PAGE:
NEWS

No breakthrough expected at Eurogroup despite Faymann visit, Juncker call

Expectations are low for significant progress in Greece’s talks with its lenders at Thursday’s meeting of finance ministers in Luxembourg, despite a brief phone call between European Commission President Jean-Claude Juncker and Prime Minister Alexis Tsipras last night.

A European official told journalists that he expects the discussion regarding Greece at Thursday’s Eurogroup to be brief as creditors are expecting new proposals from Athens. The government insists it has already made adequate suggestions to meet the agreed fiscal targets.

“The margins for new cuts in pensions have been exhausted,” said Prime Minister Alexis Tsipras after meeting Austrian Chancellor Werner Faymann in Athens. “We can’t understand the obsession of the lenders with pension cuts.”

“If we don’t have an honorable compromise and an economically viable solution, we will take the responsibility to say a big no to the continuation of a catastrophic policy,” added the premier.

Tsipras spoke with Juncker for only 10 minutes on Wednesday. There was no clear suggestion that either side is considering submitting new proposals at Thursday’s meeting.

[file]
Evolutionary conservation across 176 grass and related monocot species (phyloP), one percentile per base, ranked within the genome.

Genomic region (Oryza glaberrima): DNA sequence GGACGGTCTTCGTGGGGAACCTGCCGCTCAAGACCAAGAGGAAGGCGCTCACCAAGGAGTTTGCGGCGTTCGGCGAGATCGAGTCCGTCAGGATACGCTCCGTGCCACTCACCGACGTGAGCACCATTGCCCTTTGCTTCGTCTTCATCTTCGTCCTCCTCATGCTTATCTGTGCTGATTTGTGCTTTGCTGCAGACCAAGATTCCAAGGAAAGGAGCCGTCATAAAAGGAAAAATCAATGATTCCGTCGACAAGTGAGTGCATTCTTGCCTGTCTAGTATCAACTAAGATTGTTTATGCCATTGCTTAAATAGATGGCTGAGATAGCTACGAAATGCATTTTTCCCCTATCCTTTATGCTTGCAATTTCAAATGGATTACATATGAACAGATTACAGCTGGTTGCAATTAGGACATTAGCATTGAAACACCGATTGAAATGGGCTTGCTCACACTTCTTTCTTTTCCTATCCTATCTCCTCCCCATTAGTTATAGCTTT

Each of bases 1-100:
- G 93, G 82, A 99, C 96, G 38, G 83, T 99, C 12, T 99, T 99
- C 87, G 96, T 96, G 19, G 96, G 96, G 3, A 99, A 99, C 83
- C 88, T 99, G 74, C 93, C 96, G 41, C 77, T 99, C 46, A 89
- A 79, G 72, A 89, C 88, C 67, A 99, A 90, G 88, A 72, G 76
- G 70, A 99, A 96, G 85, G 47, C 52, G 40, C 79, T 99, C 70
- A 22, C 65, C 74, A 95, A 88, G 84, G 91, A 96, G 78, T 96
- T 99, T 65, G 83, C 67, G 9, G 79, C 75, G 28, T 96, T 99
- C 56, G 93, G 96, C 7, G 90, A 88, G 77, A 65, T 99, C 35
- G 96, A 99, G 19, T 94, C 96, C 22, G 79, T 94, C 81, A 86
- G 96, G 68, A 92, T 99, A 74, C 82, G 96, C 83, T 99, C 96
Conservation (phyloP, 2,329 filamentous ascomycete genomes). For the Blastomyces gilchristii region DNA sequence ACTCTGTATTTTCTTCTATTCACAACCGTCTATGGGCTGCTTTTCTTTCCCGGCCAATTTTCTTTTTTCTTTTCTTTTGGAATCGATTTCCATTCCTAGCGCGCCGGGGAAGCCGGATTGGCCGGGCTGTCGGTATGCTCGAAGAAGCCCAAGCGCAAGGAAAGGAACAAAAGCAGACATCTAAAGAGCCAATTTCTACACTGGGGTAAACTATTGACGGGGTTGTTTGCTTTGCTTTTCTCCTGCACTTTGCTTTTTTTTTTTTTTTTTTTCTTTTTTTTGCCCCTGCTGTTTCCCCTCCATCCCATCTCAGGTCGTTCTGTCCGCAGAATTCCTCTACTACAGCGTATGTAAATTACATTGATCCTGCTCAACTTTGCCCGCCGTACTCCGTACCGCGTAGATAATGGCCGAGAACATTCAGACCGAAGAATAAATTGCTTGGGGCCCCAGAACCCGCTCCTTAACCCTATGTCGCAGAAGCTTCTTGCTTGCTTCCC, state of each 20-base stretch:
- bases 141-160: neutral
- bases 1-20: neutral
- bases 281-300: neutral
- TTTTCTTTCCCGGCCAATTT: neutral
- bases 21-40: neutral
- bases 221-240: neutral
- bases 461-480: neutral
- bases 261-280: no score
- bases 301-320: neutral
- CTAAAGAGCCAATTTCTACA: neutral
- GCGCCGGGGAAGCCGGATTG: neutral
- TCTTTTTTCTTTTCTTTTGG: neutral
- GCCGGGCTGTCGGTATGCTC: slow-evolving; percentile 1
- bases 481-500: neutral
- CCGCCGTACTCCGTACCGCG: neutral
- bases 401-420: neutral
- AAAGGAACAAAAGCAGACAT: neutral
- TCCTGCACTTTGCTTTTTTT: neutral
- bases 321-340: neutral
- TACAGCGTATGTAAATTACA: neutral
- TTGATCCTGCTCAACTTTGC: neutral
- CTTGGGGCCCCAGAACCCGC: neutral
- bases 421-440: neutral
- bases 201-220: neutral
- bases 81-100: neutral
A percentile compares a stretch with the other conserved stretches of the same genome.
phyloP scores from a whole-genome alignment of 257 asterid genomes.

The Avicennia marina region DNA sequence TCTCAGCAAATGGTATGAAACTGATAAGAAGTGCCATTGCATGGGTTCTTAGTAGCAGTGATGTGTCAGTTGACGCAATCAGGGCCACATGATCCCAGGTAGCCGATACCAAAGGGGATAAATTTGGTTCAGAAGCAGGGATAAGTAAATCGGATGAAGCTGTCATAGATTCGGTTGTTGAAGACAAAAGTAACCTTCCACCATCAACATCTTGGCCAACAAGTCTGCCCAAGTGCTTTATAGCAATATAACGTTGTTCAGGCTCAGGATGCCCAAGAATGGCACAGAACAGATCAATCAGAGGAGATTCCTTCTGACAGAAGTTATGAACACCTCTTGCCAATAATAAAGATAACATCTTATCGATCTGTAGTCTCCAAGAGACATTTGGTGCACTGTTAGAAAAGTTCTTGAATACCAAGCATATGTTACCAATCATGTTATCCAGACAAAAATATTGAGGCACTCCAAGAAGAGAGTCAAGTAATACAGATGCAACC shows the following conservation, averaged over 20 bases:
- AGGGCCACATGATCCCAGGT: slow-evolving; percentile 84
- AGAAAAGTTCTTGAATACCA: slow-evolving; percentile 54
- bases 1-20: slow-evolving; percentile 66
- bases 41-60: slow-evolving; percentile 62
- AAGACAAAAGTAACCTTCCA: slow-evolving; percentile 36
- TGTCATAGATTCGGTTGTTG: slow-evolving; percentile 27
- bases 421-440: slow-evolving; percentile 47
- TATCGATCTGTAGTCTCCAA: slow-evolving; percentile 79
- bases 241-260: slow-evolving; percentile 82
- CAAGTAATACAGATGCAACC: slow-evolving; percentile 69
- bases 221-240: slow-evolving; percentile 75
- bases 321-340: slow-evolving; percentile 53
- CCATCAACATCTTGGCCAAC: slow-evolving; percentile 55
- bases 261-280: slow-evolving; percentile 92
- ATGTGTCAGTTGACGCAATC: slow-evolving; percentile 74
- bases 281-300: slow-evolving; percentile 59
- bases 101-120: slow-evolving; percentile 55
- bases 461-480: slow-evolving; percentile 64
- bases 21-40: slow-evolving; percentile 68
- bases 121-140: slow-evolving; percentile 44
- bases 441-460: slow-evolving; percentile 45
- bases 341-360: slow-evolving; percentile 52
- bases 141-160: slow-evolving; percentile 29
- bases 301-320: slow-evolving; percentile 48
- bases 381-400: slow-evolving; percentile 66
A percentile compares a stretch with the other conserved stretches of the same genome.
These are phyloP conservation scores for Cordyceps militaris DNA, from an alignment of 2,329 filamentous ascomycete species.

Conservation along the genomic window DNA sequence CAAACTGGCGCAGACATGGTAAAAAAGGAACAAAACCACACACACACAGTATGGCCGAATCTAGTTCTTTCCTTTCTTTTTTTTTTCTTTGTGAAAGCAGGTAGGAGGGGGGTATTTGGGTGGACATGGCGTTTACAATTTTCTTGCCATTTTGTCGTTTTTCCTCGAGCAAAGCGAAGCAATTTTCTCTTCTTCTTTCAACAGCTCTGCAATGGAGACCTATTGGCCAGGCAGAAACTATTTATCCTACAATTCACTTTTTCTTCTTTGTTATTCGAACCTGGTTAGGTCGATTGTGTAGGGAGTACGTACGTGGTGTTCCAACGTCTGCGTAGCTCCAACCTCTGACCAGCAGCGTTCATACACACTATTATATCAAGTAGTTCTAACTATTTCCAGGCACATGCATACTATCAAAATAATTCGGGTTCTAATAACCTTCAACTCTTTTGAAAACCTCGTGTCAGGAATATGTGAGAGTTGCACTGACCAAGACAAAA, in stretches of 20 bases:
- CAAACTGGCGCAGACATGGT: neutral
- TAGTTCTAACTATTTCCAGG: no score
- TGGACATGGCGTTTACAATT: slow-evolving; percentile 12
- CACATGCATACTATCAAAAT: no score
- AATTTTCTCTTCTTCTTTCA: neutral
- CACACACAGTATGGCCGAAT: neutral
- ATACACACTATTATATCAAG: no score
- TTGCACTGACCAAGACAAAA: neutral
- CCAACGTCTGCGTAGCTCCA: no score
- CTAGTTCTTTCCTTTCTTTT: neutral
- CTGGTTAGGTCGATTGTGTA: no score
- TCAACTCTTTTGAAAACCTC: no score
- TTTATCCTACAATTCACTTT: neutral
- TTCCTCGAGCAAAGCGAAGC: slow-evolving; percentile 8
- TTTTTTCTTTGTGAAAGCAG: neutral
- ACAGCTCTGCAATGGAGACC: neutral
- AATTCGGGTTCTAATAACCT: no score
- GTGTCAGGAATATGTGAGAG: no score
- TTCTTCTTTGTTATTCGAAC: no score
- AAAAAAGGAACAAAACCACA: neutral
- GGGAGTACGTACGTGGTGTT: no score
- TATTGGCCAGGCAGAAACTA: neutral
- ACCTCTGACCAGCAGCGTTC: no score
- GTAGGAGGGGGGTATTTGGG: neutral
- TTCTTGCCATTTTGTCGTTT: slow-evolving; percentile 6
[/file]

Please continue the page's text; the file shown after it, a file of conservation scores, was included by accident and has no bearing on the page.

Asked on Wednesday during a visit to the offices of the Organization for Economic Cooperation and Development in Paris whether he thought a deal could be reached at the Eurogroup, Greek Finance Minister Yanis Varoufakis said: “I don’t think so. Now it is up to political leaders to arrive at an accord.”

Faymann said he coordinated his visit with Juncker and was hopeful that a solution could be found, even though he admitted it would be a difficult task. “I can’t see a solution lying before me but I see that if we are convinced we want one, we have a good chance,” said the Austrian.

German Finance Minister Wolfgang Schaeuble told the finance committee in Germany’s lower house that, while he remains hopeful Greece and its creditors will reach an agreement by June 30, the German government is also preparing for failure, two lawmakers told Bloomberg.

“We can’t offer further compromises,” said Eckhardt Rehberg, a Christian Democratic lawmaker. “It’s the Greek people, ordinary citizens, who will have the biggest problems if there’s a default, with no agreement or solution.”